Tony Capaccio Thu Aug 16, 11:59 AM ET
Aug. 16 (Bloomberg) -- A small South Carolina parts supplier collected about $20.5 million over six years from the Pentagon for fraudulent shipping costs, including $998,798 for sending two 19-cent washers to a Texas base, U.S. officials said.
The company also billed and was paid $455,009 to ship three machine screws costing $1.31 each to Marines in Habbaniyah, Iraq, and $293,451 to ship an 89-cent split washer to Patrick Air Force Base in Cape Canaveral, Florida, Pentagon records show.
The owners of C&D Distributors in Lexington, South Carolina -- twin sisters -- exploited a flaw in an automated Defense Department purchasing system: bills for shipping to combat areas or U.S. bases that were labeled ``priority'' were usually paid automatically, said Cynthia Stroot, a Pentagon investigator.
C&D's fraudulent billing started in 2000, Stroot, the Defense Criminal Investigative Service's chief agent in Raleigh, North Carolina, said in an interview. ``As time went on they got more aggressive in the amounts they put in.''
The price the military paid for each item shipped rarely reached $100 and totaled just $68,000 over the six years in contrast to the $20.5 million paid for shipping, she said.
``The majority, if not all of these parts, were going to high-priority, conflict areas -- that's why they got paid,'' Stroot said. If the item was earmarked ``priority,'' destined for the military in Iraq, Afghanistan or certain other locations, ``there was no oversight.''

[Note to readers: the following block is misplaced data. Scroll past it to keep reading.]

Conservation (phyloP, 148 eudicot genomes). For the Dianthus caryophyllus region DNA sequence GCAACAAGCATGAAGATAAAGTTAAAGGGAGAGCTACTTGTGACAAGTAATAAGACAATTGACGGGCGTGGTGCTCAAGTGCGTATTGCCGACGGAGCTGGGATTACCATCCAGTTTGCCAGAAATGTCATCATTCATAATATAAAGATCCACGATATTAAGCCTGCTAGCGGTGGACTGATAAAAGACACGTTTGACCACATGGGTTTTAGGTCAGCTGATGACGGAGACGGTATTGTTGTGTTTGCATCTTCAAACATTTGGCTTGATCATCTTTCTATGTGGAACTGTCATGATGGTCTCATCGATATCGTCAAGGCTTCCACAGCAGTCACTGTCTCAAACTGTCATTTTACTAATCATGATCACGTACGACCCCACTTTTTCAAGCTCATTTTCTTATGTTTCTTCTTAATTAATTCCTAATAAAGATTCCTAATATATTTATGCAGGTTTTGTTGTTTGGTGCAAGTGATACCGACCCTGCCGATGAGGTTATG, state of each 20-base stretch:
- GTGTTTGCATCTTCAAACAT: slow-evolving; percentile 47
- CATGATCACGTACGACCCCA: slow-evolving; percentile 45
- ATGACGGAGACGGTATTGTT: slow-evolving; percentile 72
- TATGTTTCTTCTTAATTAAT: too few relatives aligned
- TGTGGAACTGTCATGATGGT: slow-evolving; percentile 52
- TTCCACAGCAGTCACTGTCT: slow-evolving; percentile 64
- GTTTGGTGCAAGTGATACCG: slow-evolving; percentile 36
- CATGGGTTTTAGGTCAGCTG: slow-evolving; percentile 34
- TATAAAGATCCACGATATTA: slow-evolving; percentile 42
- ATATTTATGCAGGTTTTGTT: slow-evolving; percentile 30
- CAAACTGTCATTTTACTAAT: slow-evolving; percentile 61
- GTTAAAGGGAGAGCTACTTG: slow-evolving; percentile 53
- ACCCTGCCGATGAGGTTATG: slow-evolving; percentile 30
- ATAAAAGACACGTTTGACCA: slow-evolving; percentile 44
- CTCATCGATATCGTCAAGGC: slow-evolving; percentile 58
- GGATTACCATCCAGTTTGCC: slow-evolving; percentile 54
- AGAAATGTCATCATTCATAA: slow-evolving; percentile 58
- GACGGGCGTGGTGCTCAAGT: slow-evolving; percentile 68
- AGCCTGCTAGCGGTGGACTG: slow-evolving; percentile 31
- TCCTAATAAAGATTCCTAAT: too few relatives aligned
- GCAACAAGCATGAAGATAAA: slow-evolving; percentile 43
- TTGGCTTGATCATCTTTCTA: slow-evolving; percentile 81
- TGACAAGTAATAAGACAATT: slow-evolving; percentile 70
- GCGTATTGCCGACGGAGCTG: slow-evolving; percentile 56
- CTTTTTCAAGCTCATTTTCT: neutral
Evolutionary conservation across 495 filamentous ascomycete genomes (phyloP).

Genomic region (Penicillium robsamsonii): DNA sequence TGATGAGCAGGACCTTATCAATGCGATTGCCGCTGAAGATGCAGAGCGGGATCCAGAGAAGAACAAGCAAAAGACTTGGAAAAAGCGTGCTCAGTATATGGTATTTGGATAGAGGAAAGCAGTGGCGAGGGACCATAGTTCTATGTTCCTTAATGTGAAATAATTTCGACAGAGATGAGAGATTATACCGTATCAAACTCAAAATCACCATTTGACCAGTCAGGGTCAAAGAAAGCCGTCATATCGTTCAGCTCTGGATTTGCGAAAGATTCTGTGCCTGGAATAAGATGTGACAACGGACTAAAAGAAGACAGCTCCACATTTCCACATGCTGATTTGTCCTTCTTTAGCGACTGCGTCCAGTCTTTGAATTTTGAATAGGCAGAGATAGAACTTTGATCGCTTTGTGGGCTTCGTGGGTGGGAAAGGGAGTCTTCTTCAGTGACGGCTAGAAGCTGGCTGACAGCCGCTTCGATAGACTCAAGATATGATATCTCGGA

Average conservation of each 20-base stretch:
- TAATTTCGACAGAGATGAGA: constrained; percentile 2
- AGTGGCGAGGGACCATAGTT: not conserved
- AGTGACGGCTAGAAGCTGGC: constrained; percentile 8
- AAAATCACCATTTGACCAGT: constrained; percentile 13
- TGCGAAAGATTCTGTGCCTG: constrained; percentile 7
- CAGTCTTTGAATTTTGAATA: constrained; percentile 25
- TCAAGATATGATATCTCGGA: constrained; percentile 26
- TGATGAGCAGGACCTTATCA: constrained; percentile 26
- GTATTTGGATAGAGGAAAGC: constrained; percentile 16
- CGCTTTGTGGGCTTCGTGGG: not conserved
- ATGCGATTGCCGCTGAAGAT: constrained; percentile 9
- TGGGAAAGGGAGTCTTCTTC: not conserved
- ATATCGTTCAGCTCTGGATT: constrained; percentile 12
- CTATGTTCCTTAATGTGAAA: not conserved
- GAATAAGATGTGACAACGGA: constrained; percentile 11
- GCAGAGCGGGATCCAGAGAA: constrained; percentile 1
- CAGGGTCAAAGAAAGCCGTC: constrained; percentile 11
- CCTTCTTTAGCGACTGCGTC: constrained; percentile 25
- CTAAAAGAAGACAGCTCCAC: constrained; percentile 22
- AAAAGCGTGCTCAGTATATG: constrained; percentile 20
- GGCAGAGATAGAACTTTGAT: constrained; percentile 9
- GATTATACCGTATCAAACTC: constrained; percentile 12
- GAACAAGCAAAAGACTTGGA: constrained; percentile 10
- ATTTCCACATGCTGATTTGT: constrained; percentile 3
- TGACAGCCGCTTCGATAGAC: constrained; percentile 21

The scheme unraveled in September after a purchasing agent noticed a bill for shipping two more 19-cent washers: $969,000. That order was rejected and a review turned up the $998,798 payment earlier that month for shipping two 19-cent washers to Fort Bliss, Texas, Stroot said.
The Pentagon Defense Logistics Agency orders millions of parts a year. Stroot said the agency and the Defense Finance and Accounting Service, which pays contractors, have made major changes, including thorough evaluations of the priciest shipping charges.
A review of paid shipping invoices showed that fraudulent billing is ``is not a widespread problem,'' she said.
``C&D was a rogue contractor,'' Stroot said. While other questionable billing has been uncovered, nothing came close to C&D's, she said. The next-highest contractor billed $2 million in questionable transport costs, she said.
C&D and two of its officials were barred in December from receiving federal contracts. A federal judge in Columbia, South Carolina, today accepted the guilty plea of the company and one sister, Charlene Corley, to one count of conspiracy to commit wire fraud and one count of conspiracy to launder money, Assistant U.S. Attorney Kevin McDonald said.
Corley, 46, faces a maximum prison sentence of 20 years on each count and will be sentenced in the near future, McDonald said in a telephone interview from Columbia. Stroot said her sibling died last year.
Corley didn't immediately return a phone message left on her answering machine at her office in Lexington. Her attorney, Gregory Harris, didn't immediately a phone call placed to his office in Columbia.
Stroot said the Pentagon hopes to recoup most of the $20.5 million by auctioning homes, beach property, jewelry and ``high- end automobiles'' that the sisters spent the money on.
``They took a lot of vacations,'' she said.